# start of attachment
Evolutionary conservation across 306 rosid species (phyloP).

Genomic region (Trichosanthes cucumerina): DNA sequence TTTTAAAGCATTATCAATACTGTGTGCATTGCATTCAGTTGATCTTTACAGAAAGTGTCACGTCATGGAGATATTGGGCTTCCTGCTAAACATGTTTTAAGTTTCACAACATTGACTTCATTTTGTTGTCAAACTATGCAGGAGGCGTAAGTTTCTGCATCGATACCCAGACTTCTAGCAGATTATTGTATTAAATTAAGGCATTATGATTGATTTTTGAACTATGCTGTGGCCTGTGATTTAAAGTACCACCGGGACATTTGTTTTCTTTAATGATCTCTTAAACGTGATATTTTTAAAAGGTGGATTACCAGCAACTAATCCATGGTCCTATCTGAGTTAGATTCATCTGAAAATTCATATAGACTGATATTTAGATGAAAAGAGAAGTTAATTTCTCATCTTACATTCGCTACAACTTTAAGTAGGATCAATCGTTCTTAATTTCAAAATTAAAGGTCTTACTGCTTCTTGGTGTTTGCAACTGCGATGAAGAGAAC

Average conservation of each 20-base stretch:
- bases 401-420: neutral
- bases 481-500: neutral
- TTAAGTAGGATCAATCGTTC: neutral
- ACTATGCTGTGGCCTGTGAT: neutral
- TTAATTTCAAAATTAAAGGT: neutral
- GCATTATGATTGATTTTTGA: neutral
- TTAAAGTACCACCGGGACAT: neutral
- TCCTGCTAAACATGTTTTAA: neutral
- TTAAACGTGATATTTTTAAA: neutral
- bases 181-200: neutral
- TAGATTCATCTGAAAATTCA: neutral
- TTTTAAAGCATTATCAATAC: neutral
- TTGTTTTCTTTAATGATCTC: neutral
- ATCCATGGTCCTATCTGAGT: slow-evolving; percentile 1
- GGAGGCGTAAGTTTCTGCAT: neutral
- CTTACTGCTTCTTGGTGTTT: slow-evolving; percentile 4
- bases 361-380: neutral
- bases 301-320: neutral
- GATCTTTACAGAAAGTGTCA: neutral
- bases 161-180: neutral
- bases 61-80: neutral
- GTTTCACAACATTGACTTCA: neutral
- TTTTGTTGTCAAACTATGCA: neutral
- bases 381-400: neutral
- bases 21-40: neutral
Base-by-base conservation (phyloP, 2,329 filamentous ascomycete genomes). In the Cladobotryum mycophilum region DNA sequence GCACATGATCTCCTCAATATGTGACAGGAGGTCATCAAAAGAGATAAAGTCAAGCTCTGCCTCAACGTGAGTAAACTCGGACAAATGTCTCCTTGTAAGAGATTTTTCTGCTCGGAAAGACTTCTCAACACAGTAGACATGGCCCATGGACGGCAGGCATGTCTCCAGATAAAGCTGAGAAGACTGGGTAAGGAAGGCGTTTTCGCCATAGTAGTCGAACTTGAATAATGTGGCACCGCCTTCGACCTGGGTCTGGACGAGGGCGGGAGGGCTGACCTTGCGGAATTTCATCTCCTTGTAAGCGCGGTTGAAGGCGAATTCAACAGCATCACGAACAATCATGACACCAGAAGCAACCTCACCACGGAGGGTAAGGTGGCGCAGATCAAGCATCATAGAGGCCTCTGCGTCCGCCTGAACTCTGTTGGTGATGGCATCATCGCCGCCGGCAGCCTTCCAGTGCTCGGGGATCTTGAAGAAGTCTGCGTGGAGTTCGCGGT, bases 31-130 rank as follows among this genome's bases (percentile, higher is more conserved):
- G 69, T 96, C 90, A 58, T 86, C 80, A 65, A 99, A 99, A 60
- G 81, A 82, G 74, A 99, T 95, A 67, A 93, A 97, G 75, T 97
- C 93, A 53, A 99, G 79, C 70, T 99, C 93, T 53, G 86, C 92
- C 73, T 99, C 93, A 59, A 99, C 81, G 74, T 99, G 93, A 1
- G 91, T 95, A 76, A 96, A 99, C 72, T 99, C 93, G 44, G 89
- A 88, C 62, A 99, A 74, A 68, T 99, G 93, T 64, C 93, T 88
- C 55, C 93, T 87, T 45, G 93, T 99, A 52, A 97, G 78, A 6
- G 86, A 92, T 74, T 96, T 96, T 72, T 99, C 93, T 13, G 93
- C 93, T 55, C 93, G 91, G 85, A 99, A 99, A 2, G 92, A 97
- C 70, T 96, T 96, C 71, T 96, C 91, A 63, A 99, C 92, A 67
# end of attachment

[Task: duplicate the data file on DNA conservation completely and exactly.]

Evolutionary conservation across 306 rosid species (phyloP).

Genomic region (Trichosanthes cucumerina): DNA sequence TTTTAAAGCATTATCAATACTGTGTGCATTGCATTCAGTTGATCTTTACAGAAAGTGTCACGTCATGGAGATATTGGGCTTCCTGCTAAACATGTTTTAAGTTTCACAACATTGACTTCATTTTGTTGTCAAACTATGCAGGAGGCGTAAGTTTCTGCATCGATACCCAGACTTCTAGCAGATTATTGTATTAAATTAAGGCATTATGATTGATTTTTGAACTATGCTGTGGCCTGTGATTTAAAGTACCACCGGGACATTTGTTTTCTTTAATGATCTCTTAAACGTGATATTTTTAAAAGGTGGATTACCAGCAACTAATCCATGGTCCTATCTGAGTTAGATTCATCTGAAAATTCATATAGACTGATATTTAGATGAAAAGAGAAGTTAATTTCTCATCTTACATTCGCTACAACTTTAAGTAGGATCAATCGTTCTTAATTTCAAAATTAAAGGTCTTACTGCTTCTTGGTGTTTGCAACTGCGATGAAGAGAAC

Average conservation of each 20-base stretch:
- bases 401-420: neutral
- bases 481-500: neutral
- TTAAGTAGGATCAATCGTTC: neutral
- ACTATGCTGTGGCCTGTGAT: neutral
- TTAATTTCAAAATTAAAGGT: neutral
- GCATTATGATTGATTTTTGA: neutral
- TTAAAGTACCACCGGGACAT: neutral
- TCCTGCTAAACATGTTTTAA: neutral
- TTAAACGTGATATTTTTAAA: neutral
- bases 181-200: neutral
- TAGATTCATCTGAAAATTCA: neutral
- TTTTAAAGCATTATCAATAC: neutral
- TTGTTTTCTTTAATGATCTC: neutral
- ATCCATGGTCCTATCTGAGT: slow-evolving; percentile 1
- GGAGGCGTAAGTTTCTGCAT: neutral
- CTTACTGCTTCTTGGTGTTT: slow-evolving; percentile 4
- bases 361-380: neutral
- bases 301-320: neutral
- GATCTTTACAGAAAGTGTCA: neutral
- bases 161-180: neutral
- bases 61-80: neutral
- GTTTCACAACATTGACTTCA: neutral
- TTTTGTTGTCAAACTATGCA: neutral
- bases 381-400: neutral
- bases 21-40: neutral
Base-by-base conservation (phyloP, 2,329 filamentous ascomycete genomes). In the Cladobotryum mycophilum region DNA sequence GCACATGATCTCCTCAATATGTGACAGGAGGTCATCAAAAGAGATAAAGTCAAGCTCTGCCTCAACGTGAGTAAACTCGGACAAATGTCTCCTTGTAAGAGATTTTTCTGCTCGGAAAGACTTCTCAACACAGTAGACATGGCCCATGGACGGCAGGCATGTCTCCAGATAAAGCTGAGAAGACTGGGTAAGGAAGGCGTTTTCGCCATAGTAGTCGAACTTGAATAATGTGGCACCGCCTTCGACCTGGGTCTGGACGAGGGCGGGAGGGCTGACCTTGCGGAATTTCATCTCCTTGTAAGCGCGGTTGAAGGCGAATTCAACAGCATCACGAACAATCATGACACCAGAAGCAACCTCACCACGGAGGGTAAGGTGGCGCAGATCAAGCATCATAGAGGCCTCTGCGTCCGCCTGAACTCTGTTGGTGATGGCATCATCGCCGCCGGCAGCCTTCCAGTGCTCGGGGATCTTGAAGAAGTCTGCGTGGAGTTCGCGGT, bases 31-130 rank as follows among this genome's bases (percentile, higher is more conserved):
- G 69, T 96, C 90, A 58, T 86, C 80, A 65, A 99, A 99, A 60
- G 81, A 82, G 74, A 99, T 95, A 67, A 93, A 97, G 75, T 97
- C 93, A 53, A 99, G 79, C 70, T 99, C 93, T 53, G 86, C 92
- C 73, T 99, C 93, A 59, A 99, C 81, G 74, T 99, G 93, A 1
- G 91, T 95, A 76, A 96, A 99, C 72, T 99, C 93, G 44, G 89
- A 88, C 62, A 99, A 74, A 68, T 99, G 93, T 64, C 93, T 88
- C 55, C 93, T 87, T 45, G 93, T 99, A 52, A 97, G 78, A 6
- G 86, A 92, T 74, T 96, T 96, T 72, T 99, C 93, T 13, G 93
- C 93, T 55, C 93, G 91, G 85, A 99, A 99, A 2, G 92, A 97
- C 70, T 96, T 96, C 71, T 96, C 91, A 63, A 99, C 92, A 67